As caregivers thrust into the responsibilities of caring for a parent or aging loved one, the experience can make you feel a bit like a fish out of water. Not only can it be an isolating experience, but you can suddenly find yourself unsure of how to meet basic needs. Whether you’re managing a crisis or in it for the long haul, caregiving brings on a wide mixture of emotions including anxiety, intimacy, sadness, purpose, confusion, grief, anger, honor, exhaustion, nostalgia, etc. The barrage of emotion can be overwhelming, but there is one emotion in particular that can suck the energy out of caregivers: guilt.
In the online age, a million things are vying for our attention. We are jumping between the latest news, our careers, social commitments, raising children, etc. Between all the multitasking, it can feel difficult to be satisfied with our involvement with any one thing. Each day has an unfinished quality to it; there is always more to read, do, accomplish, say. When you add assisting and caring for an aging parent to the mix, people who are already stretched thin run the risk of living lives full of guilt. When we are with our family we feel guilty for not including mom, when we’re at work late, we feel guilty for not being with our families. It’s a vicious cycle that causes us to not be present in the moment and to unnecessarily beat up on ourselves.
Understanding our guilt begins with understanding our expectations of ourselves. Our ideal vision of something is shaped by many things including our values, societal pressure, family and self-imposed expectations. Knowing what has made up an expectation is power, because we then have the ability to re-shape our expectations and ease up on ourselves. We all develop unspoken rules that we live our lives by, some big, some small. They might range from “Thou shalt always send thank you notes” to “Thou shalt not put your mother in a facility.”
Caregivers can have their own individualized forms of guilt, but there are often themes of guilt that we see again and again. It is often guilt over:
- Not doing enough for an aging loved one
- Wanting to be alone/ needing time away from people
- Not keeping commitments to work or social friends
- Not spending enough time with family
- Not caring for a parent yourself- choosing a facility or home care
- Living far away from aging parents
- Missing the person their loved one used to be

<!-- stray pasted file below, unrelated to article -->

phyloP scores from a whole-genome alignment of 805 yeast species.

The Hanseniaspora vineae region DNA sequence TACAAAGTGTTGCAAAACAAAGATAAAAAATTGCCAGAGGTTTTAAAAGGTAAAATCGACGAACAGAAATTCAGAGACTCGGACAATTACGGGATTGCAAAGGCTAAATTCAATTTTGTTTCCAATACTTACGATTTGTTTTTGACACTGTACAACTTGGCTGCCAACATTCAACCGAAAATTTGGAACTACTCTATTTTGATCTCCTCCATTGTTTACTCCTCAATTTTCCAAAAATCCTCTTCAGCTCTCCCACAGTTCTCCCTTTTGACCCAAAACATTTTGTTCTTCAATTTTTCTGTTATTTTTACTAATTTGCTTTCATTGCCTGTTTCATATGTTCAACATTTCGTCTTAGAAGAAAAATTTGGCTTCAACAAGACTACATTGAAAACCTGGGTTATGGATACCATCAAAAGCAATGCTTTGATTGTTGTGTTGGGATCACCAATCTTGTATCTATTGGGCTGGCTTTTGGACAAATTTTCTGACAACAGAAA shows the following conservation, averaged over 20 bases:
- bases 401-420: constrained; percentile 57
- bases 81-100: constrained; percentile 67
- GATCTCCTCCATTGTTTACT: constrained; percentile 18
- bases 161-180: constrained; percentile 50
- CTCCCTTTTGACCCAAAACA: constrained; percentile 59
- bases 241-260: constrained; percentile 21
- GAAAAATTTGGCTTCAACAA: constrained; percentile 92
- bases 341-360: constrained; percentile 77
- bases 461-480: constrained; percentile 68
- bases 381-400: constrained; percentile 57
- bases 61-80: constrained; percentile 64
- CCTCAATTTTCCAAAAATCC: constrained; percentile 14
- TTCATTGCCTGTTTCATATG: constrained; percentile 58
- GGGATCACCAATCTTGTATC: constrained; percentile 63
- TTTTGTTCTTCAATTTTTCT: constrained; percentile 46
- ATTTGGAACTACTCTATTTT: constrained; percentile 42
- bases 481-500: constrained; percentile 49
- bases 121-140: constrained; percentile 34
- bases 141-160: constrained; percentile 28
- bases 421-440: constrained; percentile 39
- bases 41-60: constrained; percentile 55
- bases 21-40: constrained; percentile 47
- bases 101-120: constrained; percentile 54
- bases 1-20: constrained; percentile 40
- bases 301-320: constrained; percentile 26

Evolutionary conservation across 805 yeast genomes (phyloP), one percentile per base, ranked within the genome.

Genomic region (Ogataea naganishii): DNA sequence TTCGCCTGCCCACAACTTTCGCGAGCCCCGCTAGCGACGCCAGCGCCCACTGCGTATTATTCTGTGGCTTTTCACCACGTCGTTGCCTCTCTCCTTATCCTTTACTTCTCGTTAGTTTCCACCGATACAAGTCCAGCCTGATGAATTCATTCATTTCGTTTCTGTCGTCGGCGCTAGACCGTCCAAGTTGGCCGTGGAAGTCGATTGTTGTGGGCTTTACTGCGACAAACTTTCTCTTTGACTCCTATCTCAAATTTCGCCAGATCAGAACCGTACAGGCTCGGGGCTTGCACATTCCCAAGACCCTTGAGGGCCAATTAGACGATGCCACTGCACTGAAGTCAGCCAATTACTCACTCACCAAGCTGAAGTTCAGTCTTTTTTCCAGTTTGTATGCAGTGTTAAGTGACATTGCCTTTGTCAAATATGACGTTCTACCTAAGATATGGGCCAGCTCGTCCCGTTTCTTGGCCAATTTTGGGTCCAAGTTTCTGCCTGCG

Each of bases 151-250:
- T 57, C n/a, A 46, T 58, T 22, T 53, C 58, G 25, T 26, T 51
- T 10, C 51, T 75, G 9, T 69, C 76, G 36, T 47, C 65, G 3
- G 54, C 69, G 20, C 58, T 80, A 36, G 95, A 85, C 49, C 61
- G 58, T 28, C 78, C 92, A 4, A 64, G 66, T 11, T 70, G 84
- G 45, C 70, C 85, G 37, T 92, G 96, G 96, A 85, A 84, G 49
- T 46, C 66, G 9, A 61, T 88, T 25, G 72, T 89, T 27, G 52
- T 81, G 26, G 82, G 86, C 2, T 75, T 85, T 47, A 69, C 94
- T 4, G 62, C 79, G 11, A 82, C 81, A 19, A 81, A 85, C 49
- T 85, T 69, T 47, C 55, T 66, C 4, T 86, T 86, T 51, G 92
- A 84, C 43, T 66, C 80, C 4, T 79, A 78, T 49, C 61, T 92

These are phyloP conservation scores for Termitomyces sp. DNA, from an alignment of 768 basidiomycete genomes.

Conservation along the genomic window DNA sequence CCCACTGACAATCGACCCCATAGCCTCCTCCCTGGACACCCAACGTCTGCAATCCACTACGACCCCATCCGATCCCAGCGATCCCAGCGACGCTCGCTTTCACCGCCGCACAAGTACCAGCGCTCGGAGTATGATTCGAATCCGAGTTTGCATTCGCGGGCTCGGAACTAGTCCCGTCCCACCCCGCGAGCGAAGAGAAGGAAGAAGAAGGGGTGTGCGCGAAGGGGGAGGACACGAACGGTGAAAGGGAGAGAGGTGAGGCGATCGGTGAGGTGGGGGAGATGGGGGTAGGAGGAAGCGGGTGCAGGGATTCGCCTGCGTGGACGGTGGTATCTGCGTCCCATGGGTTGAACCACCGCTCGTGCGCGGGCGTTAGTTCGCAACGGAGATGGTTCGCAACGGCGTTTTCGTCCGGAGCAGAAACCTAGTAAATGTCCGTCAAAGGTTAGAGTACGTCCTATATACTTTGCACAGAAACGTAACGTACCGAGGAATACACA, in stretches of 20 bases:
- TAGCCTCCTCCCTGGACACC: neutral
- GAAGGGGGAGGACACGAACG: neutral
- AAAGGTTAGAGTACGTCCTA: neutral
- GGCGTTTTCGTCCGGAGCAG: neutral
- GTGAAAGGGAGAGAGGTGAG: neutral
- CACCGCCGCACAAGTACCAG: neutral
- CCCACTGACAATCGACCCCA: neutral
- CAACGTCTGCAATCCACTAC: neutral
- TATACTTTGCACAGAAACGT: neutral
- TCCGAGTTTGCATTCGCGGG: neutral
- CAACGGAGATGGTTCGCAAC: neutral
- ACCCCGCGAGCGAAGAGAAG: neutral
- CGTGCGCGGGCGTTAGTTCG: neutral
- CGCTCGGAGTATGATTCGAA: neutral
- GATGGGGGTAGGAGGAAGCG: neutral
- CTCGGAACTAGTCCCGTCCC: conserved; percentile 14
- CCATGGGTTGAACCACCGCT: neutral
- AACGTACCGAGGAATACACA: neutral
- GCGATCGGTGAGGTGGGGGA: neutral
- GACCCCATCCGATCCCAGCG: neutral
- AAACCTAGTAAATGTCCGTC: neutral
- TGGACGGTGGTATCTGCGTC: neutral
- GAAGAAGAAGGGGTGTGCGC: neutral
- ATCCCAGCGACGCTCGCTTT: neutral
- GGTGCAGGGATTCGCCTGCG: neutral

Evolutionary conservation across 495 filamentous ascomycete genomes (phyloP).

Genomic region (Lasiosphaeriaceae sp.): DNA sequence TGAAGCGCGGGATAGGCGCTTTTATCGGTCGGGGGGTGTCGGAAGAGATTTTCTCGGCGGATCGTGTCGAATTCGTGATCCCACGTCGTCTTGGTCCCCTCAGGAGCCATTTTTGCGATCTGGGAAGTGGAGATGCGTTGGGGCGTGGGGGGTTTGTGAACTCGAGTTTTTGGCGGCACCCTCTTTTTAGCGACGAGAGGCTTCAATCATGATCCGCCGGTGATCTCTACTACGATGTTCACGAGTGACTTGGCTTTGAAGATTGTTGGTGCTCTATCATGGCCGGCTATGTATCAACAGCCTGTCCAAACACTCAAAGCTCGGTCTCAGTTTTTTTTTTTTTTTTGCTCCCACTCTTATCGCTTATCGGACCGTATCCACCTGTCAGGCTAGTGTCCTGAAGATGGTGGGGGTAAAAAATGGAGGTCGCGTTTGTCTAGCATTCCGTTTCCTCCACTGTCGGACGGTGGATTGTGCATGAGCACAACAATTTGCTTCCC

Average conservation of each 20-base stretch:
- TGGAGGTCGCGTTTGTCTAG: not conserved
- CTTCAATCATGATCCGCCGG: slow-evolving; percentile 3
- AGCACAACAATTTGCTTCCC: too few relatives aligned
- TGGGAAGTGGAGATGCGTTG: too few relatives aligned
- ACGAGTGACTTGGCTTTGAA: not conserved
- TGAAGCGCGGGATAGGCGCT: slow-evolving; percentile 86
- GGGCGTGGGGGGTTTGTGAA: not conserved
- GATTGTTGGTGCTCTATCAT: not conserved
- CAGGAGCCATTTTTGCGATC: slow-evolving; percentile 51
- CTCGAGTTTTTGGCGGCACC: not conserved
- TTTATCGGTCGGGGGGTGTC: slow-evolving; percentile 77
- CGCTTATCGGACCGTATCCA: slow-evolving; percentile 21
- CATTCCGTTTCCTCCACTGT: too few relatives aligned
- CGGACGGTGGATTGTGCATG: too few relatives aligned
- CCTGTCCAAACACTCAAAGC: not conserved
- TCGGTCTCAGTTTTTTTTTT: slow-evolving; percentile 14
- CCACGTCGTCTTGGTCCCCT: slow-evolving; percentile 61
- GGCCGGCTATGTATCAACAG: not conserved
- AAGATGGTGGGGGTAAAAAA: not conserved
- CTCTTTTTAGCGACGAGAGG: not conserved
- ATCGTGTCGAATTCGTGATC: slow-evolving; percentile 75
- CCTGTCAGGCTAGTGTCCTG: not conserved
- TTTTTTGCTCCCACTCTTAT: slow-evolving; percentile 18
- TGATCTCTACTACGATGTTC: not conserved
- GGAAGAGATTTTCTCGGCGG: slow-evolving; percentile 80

- Not knowing how to help or what to do
- Getting frustrated at a loved one’s developing dementia
- Another sibling carrying the burden of the work
The list could continue, but this gives a pretty good picture of the weightiness of the topic. Family caregivers may be making their heavy burden even heavier by shouldering the extra weight of guilt. For this reason, we have to keep a close eye on unearned guilt as it creeps up. While it is inevitable that things will not always go as planned and will not always fit our ideal vision, we must be gracious with ourselves before we shoulder the full responsibility for a situation. Victor Frankl once said that, “When we can no longer change a situation, we are challenged to change ourselves.” Redefining what we expect of ourselves as caregivers may not change the situation, but it will lay the foundation for healthy boundaries and a more sustainable elder care experience.
When experiencing a moment of guilt, here are a few important questions to ask yourself:
- Is there anything that I can do differently than I’m doing?
- Would taking different action cause an unhealthy environment for myself or family?
- What is the expectation that I feel I am not meeting that is causing the guilt?
- Is this expectation something that is of importance and priority to me in this moment?
- Am I doing the best that I have with the resources available to me?
- Am I spending energy on my priorities?
- Am I aware of my limitations and allowing others to help?
- What do I have control over?
- What do I not have control over?
- How will I respond?
Connect with the Experts
Caregivers will often feel guilt over not being able to provide care themselves, which can lead to a resistance to help. This cycle of emotion can be destructive to everyone involved. Being an exceptional caregiver to an aging parent can look like many different things. For some families, it might look like providing the hands on day-to-day care and for others it might look like doing the research to find solutions to an aging parent’s needs. Connecting with the experts and finding the right help is just as valuable of an act of service. At Sound Options, we come alongside family caregivers and help in a variety of ways. Whether it is a few hours of elder care coaching to get you pointed in the right direction, getting a Care Manager to help manage medications and complex situations, or in-home care to provide the daily assistance, you have options. Click or Call for details 800.628.7649 or www.SoundOptions.com
Published on April 11, 2014.